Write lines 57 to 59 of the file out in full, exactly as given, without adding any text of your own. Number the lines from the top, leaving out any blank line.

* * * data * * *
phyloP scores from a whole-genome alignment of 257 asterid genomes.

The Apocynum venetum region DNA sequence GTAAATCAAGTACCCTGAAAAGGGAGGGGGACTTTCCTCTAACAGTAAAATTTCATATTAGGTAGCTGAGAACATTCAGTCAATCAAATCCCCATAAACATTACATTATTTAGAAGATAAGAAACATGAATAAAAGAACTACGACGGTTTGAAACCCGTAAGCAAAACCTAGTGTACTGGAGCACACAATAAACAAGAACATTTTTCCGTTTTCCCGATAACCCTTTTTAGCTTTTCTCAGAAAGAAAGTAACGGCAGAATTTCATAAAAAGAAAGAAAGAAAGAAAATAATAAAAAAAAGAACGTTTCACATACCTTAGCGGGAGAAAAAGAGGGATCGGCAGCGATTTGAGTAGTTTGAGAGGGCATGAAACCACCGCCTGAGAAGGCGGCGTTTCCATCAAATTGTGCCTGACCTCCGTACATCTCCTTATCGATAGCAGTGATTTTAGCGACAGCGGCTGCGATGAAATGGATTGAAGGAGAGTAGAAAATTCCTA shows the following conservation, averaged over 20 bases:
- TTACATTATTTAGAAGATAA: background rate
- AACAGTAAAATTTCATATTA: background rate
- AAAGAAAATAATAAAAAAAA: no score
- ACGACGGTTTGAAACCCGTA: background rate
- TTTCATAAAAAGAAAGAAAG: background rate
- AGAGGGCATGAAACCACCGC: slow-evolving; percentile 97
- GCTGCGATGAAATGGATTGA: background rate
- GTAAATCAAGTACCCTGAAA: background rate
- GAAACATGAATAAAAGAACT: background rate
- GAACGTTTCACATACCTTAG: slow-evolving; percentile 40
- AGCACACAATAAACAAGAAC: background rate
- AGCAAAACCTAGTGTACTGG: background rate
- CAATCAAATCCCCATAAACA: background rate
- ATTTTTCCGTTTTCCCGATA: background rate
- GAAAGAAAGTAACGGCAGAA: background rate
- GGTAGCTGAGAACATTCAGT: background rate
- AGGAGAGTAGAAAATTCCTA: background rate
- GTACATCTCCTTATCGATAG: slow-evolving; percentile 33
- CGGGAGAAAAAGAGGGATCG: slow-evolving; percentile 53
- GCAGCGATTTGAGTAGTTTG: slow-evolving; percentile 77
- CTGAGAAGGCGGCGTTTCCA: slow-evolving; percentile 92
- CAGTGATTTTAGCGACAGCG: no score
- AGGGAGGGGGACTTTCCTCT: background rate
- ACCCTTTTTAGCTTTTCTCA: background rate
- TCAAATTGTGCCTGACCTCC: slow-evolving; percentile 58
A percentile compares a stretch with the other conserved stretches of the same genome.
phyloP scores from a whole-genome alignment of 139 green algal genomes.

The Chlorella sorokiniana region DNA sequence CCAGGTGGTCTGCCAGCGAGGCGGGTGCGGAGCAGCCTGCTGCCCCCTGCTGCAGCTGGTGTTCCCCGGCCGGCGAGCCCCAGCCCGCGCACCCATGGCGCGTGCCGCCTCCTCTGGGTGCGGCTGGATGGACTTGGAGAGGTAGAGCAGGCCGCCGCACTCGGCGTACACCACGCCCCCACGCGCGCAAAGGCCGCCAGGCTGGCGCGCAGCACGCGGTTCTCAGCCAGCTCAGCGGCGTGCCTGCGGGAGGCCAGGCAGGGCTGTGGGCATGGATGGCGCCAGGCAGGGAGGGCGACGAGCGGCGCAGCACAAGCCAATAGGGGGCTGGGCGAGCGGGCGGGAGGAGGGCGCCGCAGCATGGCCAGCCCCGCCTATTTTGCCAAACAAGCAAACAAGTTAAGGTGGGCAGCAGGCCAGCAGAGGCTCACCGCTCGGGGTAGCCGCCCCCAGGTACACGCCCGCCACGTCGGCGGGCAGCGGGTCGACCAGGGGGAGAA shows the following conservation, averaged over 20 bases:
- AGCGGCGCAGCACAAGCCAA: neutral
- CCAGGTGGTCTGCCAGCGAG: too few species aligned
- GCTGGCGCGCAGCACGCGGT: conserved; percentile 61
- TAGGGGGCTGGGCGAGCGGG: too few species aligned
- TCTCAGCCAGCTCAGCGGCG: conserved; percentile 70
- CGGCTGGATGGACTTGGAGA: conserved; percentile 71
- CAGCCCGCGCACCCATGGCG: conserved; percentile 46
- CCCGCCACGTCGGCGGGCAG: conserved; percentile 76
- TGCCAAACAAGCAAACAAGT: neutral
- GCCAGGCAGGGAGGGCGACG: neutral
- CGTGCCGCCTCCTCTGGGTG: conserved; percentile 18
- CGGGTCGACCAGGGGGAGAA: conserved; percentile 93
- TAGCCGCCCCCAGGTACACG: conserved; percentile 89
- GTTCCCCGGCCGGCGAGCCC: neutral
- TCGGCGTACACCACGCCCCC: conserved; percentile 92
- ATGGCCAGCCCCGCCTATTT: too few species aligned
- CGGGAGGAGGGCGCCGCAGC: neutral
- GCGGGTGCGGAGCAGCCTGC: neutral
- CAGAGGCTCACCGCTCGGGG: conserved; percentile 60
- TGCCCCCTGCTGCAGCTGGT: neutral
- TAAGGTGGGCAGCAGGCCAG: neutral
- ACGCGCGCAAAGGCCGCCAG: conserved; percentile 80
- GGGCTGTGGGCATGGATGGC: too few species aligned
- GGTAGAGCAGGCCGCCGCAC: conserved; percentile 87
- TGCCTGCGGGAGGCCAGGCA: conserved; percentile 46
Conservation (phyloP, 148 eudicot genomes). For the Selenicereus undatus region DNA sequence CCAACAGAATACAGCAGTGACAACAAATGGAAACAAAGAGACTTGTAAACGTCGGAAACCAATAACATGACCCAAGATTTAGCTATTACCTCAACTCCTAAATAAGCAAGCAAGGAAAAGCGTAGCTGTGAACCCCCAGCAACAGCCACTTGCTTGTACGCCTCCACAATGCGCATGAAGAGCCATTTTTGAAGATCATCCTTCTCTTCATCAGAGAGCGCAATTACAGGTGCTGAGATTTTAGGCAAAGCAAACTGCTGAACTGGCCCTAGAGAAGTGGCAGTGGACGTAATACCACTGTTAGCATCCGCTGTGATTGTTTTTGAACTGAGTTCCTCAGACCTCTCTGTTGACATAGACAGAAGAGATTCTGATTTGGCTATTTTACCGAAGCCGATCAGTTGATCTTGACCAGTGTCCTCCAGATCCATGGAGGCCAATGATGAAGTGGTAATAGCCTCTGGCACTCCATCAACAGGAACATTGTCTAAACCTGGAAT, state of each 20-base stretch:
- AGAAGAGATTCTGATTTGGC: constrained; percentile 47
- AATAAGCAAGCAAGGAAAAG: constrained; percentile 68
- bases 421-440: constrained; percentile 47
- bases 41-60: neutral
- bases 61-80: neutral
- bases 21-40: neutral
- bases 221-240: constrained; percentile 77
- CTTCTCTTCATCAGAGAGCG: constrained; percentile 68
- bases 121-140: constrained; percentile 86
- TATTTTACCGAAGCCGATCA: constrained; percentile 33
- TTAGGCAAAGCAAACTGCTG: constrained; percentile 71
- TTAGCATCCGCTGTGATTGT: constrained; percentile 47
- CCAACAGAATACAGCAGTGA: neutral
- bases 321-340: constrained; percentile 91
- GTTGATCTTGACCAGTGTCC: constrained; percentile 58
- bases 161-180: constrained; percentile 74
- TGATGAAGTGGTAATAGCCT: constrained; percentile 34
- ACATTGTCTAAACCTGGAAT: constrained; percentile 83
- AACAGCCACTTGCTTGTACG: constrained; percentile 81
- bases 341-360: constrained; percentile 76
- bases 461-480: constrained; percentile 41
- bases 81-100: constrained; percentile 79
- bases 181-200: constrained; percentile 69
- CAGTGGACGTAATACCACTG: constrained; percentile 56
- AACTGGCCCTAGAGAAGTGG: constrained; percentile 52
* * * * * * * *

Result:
- AGAAGAGATTCTGATTTGGC: constrained; percentile 47
- AATAAGCAAGCAAGGAAAAG: constrained; percentile 68
- bases 421-440: constrained; percentile 47